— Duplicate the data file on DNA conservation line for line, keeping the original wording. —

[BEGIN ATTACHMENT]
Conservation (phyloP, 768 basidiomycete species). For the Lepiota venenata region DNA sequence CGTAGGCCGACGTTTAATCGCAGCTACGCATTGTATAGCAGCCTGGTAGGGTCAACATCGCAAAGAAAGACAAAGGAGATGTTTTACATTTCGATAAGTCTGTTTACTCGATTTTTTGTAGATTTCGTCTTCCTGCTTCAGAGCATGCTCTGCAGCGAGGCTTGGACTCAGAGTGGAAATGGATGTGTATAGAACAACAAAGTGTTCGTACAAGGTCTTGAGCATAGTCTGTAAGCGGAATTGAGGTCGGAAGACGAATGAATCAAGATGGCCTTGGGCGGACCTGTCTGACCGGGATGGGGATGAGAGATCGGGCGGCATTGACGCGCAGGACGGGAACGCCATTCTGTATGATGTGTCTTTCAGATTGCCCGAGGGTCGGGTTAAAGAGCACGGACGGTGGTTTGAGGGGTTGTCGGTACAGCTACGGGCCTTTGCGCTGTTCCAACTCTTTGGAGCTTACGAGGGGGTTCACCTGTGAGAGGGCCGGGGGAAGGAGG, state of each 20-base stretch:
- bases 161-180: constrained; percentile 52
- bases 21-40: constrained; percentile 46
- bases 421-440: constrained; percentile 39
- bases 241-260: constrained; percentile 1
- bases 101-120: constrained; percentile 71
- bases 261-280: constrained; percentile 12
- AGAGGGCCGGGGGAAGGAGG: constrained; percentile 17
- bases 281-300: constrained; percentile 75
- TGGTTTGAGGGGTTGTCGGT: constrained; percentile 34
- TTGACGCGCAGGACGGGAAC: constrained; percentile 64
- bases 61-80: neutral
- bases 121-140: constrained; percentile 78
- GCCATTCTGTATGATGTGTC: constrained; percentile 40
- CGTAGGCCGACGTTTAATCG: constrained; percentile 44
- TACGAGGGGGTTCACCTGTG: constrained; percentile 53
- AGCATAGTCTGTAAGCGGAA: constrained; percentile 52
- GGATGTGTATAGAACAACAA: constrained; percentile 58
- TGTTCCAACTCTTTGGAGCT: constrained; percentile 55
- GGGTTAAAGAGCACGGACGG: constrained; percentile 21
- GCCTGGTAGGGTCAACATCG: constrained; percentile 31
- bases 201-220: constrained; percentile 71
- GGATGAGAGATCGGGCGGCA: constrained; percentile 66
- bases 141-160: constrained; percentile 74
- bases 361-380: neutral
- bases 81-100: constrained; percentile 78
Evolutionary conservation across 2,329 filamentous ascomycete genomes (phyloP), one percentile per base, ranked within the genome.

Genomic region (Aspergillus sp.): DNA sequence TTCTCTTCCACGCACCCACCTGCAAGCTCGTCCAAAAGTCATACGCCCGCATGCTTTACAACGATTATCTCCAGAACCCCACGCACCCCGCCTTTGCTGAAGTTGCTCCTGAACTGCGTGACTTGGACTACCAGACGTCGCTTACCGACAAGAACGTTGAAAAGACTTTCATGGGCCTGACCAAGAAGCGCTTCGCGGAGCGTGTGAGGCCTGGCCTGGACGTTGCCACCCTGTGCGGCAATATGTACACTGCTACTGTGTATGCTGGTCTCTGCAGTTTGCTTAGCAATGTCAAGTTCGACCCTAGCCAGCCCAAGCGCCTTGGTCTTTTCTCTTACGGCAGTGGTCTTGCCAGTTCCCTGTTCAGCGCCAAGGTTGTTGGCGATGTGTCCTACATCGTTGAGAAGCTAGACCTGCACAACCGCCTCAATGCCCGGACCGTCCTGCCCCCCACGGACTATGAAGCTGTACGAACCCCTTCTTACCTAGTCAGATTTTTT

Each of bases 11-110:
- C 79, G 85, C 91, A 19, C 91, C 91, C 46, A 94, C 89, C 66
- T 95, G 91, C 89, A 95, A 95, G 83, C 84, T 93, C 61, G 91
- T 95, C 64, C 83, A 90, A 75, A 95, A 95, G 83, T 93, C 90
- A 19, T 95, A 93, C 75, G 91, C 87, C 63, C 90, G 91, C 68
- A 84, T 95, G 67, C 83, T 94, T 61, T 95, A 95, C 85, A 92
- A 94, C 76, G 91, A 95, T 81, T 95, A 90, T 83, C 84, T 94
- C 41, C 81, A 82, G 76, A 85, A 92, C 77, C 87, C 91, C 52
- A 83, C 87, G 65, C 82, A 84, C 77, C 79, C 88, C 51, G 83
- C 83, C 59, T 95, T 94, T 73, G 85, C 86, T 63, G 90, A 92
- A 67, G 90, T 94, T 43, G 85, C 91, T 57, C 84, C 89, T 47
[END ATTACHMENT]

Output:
Conservation (phyloP, 768 basidiomycete species). For the Lepiota venenata region DNA sequence CGTAGGCCGACGTTTAATCGCAGCTACGCATTGTATAGCAGCCTGGTAGGGTCAACATCGCAAAGAAAGACAAAGGAGATGTTTTACATTTCGATAAGTCTGTTTACTCGATTTTTTGTAGATTTCGTCTTCCTGCTTCAGAGCATGCTCTGCAGCGAGGCTTGGACTCAGAGTGGAAATGGATGTGTATAGAACAACAAAGTGTTCGTACAAGGTCTTGAGCATAGTCTGTAAGCGGAATTGAGGTCGGAAGACGAATGAATCAAGATGGCCTTGGGCGGACCTGTCTGACCGGGATGGGGATGAGAGATCGGGCGGCATTGACGCGCAGGACGGGAACGCCATTCTGTATGATGTGTCTTTCAGATTGCCCGAGGGTCGGGTTAAAGAGCACGGACGGTGGTTTGAGGGGTTGTCGGTACAGCTACGGGCCTTTGCGCTGTTCCAACTCTTTGGAGCTTACGAGGGGGTTCACCTGTGAGAGGGCCGGGGGAAGGAGG, state of each 20-base stretch:
- bases 161-180: constrained; percentile 52
- bases 21-40: constrained; percentile 46
- bases 421-440: constrained; percentile 39
- bases 241-260: constrained; percentile 1
- bases 101-120: constrained; percentile 71
- bases 261-280: constrained; percentile 12
- AGAGGGCCGGGGGAAGGAGG: constrained; percentile 17
- bases 281-300: constrained; percentile 75
- TGGTTTGAGGGGTTGTCGGT: constrained; percentile 34
- TTGACGCGCAGGACGGGAAC: constrained; percentile 64
- bases 61-80: neutral
- bases 121-140: constrained; percentile 78
- GCCATTCTGTATGATGTGTC: constrained; percentile 40
- CGTAGGCCGACGTTTAATCG: constrained; percentile 44
- TACGAGGGGGTTCACCTGTG: constrained; percentile 53
- AGCATAGTCTGTAAGCGGAA: constrained; percentile 52
- GGATGTGTATAGAACAACAA: constrained; percentile 58
- TGTTCCAACTCTTTGGAGCT: constrained; percentile 55
- GGGTTAAAGAGCACGGACGG: constrained; percentile 21
- GCCTGGTAGGGTCAACATCG: constrained; percentile 31
- bases 201-220: constrained; percentile 71
- GGATGAGAGATCGGGCGGCA: constrained; percentile 66
- bases 141-160: constrained; percentile 74
- bases 361-380: neutral
- bases 81-100: constrained; percentile 78
Evolutionary conservation across 2,329 filamentous ascomycete genomes (phyloP), one percentile per base, ranked within the genome.

Genomic region (Aspergillus sp.): DNA sequence TTCTCTTCCACGCACCCACCTGCAAGCTCGTCCAAAAGTCATACGCCCGCATGCTTTACAACGATTATCTCCAGAACCCCACGCACCCCGCCTTTGCTGAAGTTGCTCCTGAACTGCGTGACTTGGACTACCAGACGTCGCTTACCGACAAGAACGTTGAAAAGACTTTCATGGGCCTGACCAAGAAGCGCTTCGCGGAGCGTGTGAGGCCTGGCCTGGACGTTGCCACCCTGTGCGGCAATATGTACACTGCTACTGTGTATGCTGGTCTCTGCAGTTTGCTTAGCAATGTCAAGTTCGACCCTAGCCAGCCCAAGCGCCTTGGTCTTTTCTCTTACGGCAGTGGTCTTGCCAGTTCCCTGTTCAGCGCCAAGGTTGTTGGCGATGTGTCCTACATCGTTGAGAAGCTAGACCTGCACAACCGCCTCAATGCCCGGACCGTCCTGCCCCCCACGGACTATGAAGCTGTACGAACCCCTTCTTACCTAGTCAGATTTTTT

Each of bases 11-110:
- C 79, G 85, C 91, A 19, C 91, C 91, C 46, A 94, C 89, C 66
- T 95, G 91, C 89, A 95, A 95, G 83, C 84, T 93, C 61, G 91
- T 95, C 64, C 83, A 90, A 75, A 95, A 95, G 83, T 93, C 90
- A 19, T 95, A 93, C 75, G 91, C 87, C 63, C 90, G 91, C 68
- A 84, T 95, G 67, C 83, T 94, T 61, T 95, A 95, C 85, A 92
- A 94, C 76, G 91, A 95, T 81, T 95, A 90, T 83, C 84, T 94
- C 41, C 81, A 82, G 76, A 85, A 92, C 77, C 87, C 91, C 52
- A 83, C 87, G 65, C 82, A 84, C 77, C 79, C 88, C 51, G 83
- C 83, C 59, T 95, T 94, T 73, G 85, C 86, T 63, G 90, A 92
- A 67, G 90, T 94, T 43, G 85, C 91, T 57, C 84, C 89, T 47